As part of the physical assessment, a nurse inspects a newborn for the presence of an umbilical hernia. What infant behavior helps the nurse identify this problem?
1
Crying
2
Inhaling
3
Suckling
4
Sleeping
As part of the physical assessment, a nurse inspects a newborn for the presence of an umbilical hernia. What infant behavior helps the nurse identify this problem?
Correct1
Crying
Incorrect2
Inhaling
3
Suckling
4
Sleeping
Increased intraabdominal pressure associated with crying, coughing, or straining will cause protrusion of the hernia. Lowering of the diaphragm may increase intraabdominal pressure slightly but not enough to cause protrusion of an umbilical hernia. Suckling and sleeping do not increase intraabdominal pressure.
A nurse is assessing a newborn with caput succedaneum. What does the nurse tell the mother is the cause of this fetal condition?
1
Overlap of fetal bones as they pass through the maternal birth canal
2
Swelling of the soft tissue of the scalp as a result of pressure during labor
3
Hemorrhage of ruptured blood vessels that does not cross the suture lines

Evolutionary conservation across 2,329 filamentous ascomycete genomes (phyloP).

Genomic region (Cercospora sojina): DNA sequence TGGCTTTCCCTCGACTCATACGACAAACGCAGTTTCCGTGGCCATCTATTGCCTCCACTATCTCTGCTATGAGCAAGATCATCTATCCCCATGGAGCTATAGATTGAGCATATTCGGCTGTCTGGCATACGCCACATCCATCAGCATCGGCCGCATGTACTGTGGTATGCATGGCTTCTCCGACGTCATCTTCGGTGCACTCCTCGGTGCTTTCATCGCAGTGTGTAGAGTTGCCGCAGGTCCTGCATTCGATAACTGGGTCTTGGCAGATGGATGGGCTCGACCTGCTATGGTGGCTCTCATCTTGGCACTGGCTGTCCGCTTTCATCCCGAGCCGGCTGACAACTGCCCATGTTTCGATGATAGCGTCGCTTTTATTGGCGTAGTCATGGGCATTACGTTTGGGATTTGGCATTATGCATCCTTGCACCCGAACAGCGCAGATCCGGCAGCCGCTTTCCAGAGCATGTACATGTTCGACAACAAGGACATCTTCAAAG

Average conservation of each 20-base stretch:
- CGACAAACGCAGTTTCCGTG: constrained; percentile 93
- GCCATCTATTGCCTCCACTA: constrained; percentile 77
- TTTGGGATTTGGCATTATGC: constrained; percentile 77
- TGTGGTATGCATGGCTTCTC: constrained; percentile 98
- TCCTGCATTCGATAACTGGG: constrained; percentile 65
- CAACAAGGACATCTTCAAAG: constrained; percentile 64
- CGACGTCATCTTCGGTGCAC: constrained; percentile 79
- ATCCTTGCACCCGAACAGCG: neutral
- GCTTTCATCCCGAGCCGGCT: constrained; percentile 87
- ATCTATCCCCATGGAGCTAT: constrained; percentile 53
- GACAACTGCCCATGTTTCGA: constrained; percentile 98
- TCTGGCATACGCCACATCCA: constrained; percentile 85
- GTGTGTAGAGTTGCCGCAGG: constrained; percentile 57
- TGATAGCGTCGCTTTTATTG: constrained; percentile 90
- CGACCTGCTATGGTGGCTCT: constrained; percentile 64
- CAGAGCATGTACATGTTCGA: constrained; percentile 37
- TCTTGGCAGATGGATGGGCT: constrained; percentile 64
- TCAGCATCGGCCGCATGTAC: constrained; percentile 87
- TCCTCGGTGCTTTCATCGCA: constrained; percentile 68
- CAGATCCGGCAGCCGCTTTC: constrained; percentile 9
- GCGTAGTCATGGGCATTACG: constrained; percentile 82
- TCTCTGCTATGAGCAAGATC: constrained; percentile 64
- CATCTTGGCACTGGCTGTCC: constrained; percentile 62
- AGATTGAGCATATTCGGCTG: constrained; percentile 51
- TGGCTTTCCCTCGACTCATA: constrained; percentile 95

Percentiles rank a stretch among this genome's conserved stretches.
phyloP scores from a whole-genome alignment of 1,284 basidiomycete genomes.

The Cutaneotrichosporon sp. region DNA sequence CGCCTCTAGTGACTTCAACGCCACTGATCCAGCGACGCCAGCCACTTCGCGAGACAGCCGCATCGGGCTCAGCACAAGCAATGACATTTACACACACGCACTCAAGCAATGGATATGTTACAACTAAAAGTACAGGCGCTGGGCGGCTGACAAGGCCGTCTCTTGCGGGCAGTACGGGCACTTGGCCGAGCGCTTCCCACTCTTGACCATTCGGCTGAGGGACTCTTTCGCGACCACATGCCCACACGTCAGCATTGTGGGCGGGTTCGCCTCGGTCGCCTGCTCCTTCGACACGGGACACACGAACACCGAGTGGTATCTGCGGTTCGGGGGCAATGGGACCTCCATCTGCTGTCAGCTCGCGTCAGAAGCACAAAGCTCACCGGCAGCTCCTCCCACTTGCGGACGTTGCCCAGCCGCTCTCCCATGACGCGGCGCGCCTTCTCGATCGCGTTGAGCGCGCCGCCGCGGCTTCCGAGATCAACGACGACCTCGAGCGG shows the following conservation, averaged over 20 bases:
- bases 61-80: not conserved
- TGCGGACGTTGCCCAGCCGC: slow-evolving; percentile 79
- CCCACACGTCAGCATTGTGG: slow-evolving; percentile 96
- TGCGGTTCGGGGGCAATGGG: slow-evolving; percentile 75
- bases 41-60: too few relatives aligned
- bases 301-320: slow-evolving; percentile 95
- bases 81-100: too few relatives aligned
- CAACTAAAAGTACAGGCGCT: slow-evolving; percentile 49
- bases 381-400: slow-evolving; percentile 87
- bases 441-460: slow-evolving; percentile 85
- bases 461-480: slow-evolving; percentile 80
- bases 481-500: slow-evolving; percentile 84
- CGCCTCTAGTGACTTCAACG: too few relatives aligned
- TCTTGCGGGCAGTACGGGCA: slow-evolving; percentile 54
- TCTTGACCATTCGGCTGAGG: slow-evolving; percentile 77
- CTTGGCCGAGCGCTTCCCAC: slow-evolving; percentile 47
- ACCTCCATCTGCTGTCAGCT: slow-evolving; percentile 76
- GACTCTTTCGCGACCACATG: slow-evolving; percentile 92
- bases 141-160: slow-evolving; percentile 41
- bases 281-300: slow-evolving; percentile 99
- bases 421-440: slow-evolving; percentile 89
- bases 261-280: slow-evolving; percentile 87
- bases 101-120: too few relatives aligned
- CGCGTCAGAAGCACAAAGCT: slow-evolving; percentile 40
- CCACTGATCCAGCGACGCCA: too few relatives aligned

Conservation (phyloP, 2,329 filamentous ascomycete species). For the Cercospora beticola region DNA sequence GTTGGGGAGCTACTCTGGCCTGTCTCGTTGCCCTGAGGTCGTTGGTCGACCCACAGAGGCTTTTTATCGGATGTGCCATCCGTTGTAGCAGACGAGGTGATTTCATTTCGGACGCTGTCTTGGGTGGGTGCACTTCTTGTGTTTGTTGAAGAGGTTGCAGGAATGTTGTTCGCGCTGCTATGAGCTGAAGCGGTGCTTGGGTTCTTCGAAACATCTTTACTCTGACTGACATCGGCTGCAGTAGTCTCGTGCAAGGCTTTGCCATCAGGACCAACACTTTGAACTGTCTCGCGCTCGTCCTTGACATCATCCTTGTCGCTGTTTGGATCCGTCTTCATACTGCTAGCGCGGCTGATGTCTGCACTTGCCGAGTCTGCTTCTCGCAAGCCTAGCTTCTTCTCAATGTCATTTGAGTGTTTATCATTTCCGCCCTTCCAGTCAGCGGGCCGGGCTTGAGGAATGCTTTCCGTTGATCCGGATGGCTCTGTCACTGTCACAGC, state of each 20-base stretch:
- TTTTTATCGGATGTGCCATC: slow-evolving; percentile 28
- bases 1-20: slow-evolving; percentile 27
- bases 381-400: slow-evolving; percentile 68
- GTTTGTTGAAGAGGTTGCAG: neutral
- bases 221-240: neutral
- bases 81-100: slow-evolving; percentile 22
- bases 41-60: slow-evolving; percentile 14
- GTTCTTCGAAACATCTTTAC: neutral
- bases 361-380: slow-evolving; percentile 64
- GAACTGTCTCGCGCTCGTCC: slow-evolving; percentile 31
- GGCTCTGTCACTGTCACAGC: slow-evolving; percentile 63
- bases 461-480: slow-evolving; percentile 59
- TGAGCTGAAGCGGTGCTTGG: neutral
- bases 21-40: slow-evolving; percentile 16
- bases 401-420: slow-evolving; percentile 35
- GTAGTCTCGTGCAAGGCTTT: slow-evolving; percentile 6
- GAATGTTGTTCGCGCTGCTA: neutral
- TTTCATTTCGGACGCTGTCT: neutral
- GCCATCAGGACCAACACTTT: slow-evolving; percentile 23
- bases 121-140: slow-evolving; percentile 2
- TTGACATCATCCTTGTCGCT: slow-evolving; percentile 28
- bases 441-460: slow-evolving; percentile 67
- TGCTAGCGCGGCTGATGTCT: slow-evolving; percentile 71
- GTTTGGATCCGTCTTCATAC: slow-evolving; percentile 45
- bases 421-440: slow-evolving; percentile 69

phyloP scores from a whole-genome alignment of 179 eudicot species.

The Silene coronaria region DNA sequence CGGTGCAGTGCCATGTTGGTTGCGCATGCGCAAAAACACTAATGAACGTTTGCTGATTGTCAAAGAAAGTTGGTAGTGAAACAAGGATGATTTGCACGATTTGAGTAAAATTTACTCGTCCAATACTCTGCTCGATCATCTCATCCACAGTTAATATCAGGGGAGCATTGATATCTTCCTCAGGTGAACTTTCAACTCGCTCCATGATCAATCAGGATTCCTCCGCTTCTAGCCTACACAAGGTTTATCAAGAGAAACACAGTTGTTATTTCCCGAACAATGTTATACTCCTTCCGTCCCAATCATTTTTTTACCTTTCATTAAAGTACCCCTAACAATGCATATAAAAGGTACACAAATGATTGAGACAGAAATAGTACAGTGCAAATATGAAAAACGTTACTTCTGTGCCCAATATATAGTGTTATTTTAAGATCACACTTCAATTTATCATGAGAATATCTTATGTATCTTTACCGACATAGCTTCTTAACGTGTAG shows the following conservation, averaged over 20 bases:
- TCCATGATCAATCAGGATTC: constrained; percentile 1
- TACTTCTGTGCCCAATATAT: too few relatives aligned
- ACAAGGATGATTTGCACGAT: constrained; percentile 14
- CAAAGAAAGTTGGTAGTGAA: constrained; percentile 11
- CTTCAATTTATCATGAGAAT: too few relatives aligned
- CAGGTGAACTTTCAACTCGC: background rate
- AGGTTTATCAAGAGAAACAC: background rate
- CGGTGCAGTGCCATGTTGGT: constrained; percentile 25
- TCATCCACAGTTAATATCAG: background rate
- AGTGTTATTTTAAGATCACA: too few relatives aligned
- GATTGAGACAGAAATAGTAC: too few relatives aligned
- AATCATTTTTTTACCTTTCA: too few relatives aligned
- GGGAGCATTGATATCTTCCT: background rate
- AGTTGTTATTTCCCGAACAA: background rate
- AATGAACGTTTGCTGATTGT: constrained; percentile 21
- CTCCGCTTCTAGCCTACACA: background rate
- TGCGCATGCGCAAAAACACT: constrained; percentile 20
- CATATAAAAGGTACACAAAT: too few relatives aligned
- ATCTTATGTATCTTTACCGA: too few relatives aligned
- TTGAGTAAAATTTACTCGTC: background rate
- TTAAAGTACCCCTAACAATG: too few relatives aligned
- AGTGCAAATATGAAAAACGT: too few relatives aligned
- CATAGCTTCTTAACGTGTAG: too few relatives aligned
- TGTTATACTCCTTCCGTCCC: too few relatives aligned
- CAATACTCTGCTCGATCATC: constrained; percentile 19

4
Accumulation of fluid resulting from partial blockage of cerebrospinal fluid drainage
A nurse is assessing a newborn with caput succedaneum. What does the nurse tell the mother is the cause of this fetal condition?
Incorrect1
Overlap of fetal bones as they pass through the maternal birth canal
Correct2
Swelling of the soft tissue of the scalp as a result of pressure during labor
3
Hemorrhage of ruptured blood vessels that does not cross the suture lines
4
Accumulation of fluid resulting from partial blockage of cerebrospinal fluid drainage
Caput succedaneum is a diffuse pattern of edema above the periosteum; it results from an even distribution of pressure on the fetal head during labor. Overlap of fetal scalp bones is called molding, not caput succedaneum. Swelling that does not cross the suture line is cephalhematoma, not caput succedaneum; it occurs when the fetal head is pressing on the rim of the pelvis during the birthing process. Accumulation of fluid resulting from a partial blockage of cerebrospinal fluid is hydrocephalus; in hydrocephalus the circumference of the head is larger than expected.